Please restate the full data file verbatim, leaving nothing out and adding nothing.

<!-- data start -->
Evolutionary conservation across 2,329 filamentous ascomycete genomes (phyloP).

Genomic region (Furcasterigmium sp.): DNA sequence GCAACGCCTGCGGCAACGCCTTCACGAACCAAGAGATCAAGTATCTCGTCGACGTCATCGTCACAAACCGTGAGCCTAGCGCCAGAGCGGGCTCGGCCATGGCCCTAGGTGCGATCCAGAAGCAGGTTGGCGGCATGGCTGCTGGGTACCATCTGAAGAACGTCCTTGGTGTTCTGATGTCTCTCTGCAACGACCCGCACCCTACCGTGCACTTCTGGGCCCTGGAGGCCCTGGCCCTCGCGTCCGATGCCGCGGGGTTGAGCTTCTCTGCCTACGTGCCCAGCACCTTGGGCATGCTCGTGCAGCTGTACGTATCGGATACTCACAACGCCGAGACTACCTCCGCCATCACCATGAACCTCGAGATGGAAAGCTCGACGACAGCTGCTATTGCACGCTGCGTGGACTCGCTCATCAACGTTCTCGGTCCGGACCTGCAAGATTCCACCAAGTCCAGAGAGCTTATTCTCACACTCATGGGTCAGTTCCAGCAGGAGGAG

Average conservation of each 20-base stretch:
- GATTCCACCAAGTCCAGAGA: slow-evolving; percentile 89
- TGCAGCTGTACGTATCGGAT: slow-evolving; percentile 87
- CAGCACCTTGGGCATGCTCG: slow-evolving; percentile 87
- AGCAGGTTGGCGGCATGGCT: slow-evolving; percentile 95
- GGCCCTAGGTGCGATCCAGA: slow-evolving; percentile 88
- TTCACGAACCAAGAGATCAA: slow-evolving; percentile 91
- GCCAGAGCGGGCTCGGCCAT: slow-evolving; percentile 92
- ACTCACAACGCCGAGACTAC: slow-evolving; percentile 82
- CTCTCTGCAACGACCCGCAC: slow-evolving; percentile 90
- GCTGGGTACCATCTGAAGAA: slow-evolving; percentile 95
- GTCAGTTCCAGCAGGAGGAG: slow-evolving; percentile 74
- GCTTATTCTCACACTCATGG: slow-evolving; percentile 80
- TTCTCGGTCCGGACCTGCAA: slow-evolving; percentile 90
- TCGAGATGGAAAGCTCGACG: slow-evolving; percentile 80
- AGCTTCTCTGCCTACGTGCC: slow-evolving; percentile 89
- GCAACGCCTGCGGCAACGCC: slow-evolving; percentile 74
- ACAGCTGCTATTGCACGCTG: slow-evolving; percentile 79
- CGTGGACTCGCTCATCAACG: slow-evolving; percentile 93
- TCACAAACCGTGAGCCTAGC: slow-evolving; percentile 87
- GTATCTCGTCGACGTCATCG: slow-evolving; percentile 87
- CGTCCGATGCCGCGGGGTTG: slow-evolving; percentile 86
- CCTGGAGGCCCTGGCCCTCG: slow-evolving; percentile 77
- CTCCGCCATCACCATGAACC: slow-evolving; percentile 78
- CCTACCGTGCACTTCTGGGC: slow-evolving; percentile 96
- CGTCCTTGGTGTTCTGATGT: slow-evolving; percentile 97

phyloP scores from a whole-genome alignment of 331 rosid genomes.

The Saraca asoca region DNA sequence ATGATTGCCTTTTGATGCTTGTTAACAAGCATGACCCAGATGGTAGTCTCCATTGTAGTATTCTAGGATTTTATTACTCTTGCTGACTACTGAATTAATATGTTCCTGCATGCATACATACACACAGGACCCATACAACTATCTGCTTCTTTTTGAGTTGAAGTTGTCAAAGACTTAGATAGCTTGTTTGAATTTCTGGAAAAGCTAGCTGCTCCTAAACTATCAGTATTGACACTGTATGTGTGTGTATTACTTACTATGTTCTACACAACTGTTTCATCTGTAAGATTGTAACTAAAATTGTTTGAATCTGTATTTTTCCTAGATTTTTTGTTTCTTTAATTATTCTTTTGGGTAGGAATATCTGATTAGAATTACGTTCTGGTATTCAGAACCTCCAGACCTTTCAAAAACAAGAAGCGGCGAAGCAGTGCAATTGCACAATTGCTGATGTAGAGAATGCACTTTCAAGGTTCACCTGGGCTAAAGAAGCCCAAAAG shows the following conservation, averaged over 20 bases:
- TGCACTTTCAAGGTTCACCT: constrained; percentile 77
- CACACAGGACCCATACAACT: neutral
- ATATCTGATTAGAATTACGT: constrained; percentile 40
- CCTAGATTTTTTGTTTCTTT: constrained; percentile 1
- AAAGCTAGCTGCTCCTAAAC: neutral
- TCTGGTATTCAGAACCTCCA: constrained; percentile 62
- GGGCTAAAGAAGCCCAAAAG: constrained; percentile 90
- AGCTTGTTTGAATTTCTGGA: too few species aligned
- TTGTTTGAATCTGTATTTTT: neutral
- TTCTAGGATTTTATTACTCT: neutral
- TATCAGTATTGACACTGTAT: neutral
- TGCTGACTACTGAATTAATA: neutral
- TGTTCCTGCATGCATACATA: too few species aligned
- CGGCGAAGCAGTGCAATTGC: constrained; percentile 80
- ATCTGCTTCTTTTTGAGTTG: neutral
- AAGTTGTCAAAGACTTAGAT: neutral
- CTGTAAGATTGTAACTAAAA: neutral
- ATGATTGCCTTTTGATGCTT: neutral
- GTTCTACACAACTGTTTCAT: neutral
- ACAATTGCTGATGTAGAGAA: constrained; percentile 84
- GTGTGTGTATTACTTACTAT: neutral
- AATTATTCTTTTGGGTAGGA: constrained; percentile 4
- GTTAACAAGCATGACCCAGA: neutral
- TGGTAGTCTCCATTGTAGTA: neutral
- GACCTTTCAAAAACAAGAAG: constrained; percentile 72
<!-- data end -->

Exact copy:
Evolutionary conservation across 2,329 filamentous ascomycete genomes (phyloP).

Genomic region (Furcasterigmium sp.): DNA sequence GCAACGCCTGCGGCAACGCCTTCACGAACCAAGAGATCAAGTATCTCGTCGACGTCATCGTCACAAACCGTGAGCCTAGCGCCAGAGCGGGCTCGGCCATGGCCCTAGGTGCGATCCAGAAGCAGGTTGGCGGCATGGCTGCTGGGTACCATCTGAAGAACGTCCTTGGTGTTCTGATGTCTCTCTGCAACGACCCGCACCCTACCGTGCACTTCTGGGCCCTGGAGGCCCTGGCCCTCGCGTCCGATGCCGCGGGGTTGAGCTTCTCTGCCTACGTGCCCAGCACCTTGGGCATGCTCGTGCAGCTGTACGTATCGGATACTCACAACGCCGAGACTACCTCCGCCATCACCATGAACCTCGAGATGGAAAGCTCGACGACAGCTGCTATTGCACGCTGCGTGGACTCGCTCATCAACGTTCTCGGTCCGGACCTGCAAGATTCCACCAAGTCCAGAGAGCTTATTCTCACACTCATGGGTCAGTTCCAGCAGGAGGAG

Average conservation of each 20-base stretch:
- GATTCCACCAAGTCCAGAGA: slow-evolving; percentile 89
- TGCAGCTGTACGTATCGGAT: slow-evolving; percentile 87
- CAGCACCTTGGGCATGCTCG: slow-evolving; percentile 87
- AGCAGGTTGGCGGCATGGCT: slow-evolving; percentile 95
- GGCCCTAGGTGCGATCCAGA: slow-evolving; percentile 88
- TTCACGAACCAAGAGATCAA: slow-evolving; percentile 91
- GCCAGAGCGGGCTCGGCCAT: slow-evolving; percentile 92
- ACTCACAACGCCGAGACTAC: slow-evolving; percentile 82
- CTCTCTGCAACGACCCGCAC: slow-evolving; percentile 90
- GCTGGGTACCATCTGAAGAA: slow-evolving; percentile 95
- GTCAGTTCCAGCAGGAGGAG: slow-evolving; percentile 74
- GCTTATTCTCACACTCATGG: slow-evolving; percentile 80
- TTCTCGGTCCGGACCTGCAA: slow-evolving; percentile 90
- TCGAGATGGAAAGCTCGACG: slow-evolving; percentile 80
- AGCTTCTCTGCCTACGTGCC: slow-evolving; percentile 89
- GCAACGCCTGCGGCAACGCC: slow-evolving; percentile 74
- ACAGCTGCTATTGCACGCTG: slow-evolving; percentile 79
- CGTGGACTCGCTCATCAACG: slow-evolving; percentile 93
- TCACAAACCGTGAGCCTAGC: slow-evolving; percentile 87
- GTATCTCGTCGACGTCATCG: slow-evolving; percentile 87
- CGTCCGATGCCGCGGGGTTG: slow-evolving; percentile 86
- CCTGGAGGCCCTGGCCCTCG: slow-evolving; percentile 77
- CTCCGCCATCACCATGAACC: slow-evolving; percentile 78
- CCTACCGTGCACTTCTGGGC: slow-evolving; percentile 96
- CGTCCTTGGTGTTCTGATGT: slow-evolving; percentile 97

phyloP scores from a whole-genome alignment of 331 rosid genomes.

The Saraca asoca region DNA sequence ATGATTGCCTTTTGATGCTTGTTAACAAGCATGACCCAGATGGTAGTCTCCATTGTAGTATTCTAGGATTTTATTACTCTTGCTGACTACTGAATTAATATGTTCCTGCATGCATACATACACACAGGACCCATACAACTATCTGCTTCTTTTTGAGTTGAAGTTGTCAAAGACTTAGATAGCTTGTTTGAATTTCTGGAAAAGCTAGCTGCTCCTAAACTATCAGTATTGACACTGTATGTGTGTGTATTACTTACTATGTTCTACACAACTGTTTCATCTGTAAGATTGTAACTAAAATTGTTTGAATCTGTATTTTTCCTAGATTTTTTGTTTCTTTAATTATTCTTTTGGGTAGGAATATCTGATTAGAATTACGTTCTGGTATTCAGAACCTCCAGACCTTTCAAAAACAAGAAGCGGCGAAGCAGTGCAATTGCACAATTGCTGATGTAGAGAATGCACTTTCAAGGTTCACCTGGGCTAAAGAAGCCCAAAAG shows the following conservation, averaged over 20 bases:
- TGCACTTTCAAGGTTCACCT: constrained; percentile 77
- CACACAGGACCCATACAACT: neutral
- ATATCTGATTAGAATTACGT: constrained; percentile 40
- CCTAGATTTTTTGTTTCTTT: constrained; percentile 1
- AAAGCTAGCTGCTCCTAAAC: neutral
- TCTGGTATTCAGAACCTCCA: constrained; percentile 62
- GGGCTAAAGAAGCCCAAAAG: constrained; percentile 90
- AGCTTGTTTGAATTTCTGGA: too few species aligned
- TTGTTTGAATCTGTATTTTT: neutral
- TTCTAGGATTTTATTACTCT: neutral
- TATCAGTATTGACACTGTAT: neutral
- TGCTGACTACTGAATTAATA: neutral
- TGTTCCTGCATGCATACATA: too few species aligned
- CGGCGAAGCAGTGCAATTGC: constrained; percentile 80
- ATCTGCTTCTTTTTGAGTTG: neutral
- AAGTTGTCAAAGACTTAGAT: neutral
- CTGTAAGATTGTAACTAAAA: neutral
- ATGATTGCCTTTTGATGCTT: neutral
- GTTCTACACAACTGTTTCAT: neutral
- ACAATTGCTGATGTAGAGAA: constrained; percentile 84
- GTGTGTGTATTACTTACTAT: neutral
- AATTATTCTTTTGGGTAGGA: constrained; percentile 4
- GTTAACAAGCATGACCCAGA: neutral
- TGGTAGTCTCCATTGTAGTA: neutral
- GACCTTTCAAAAACAAGAAG: constrained; percentile 72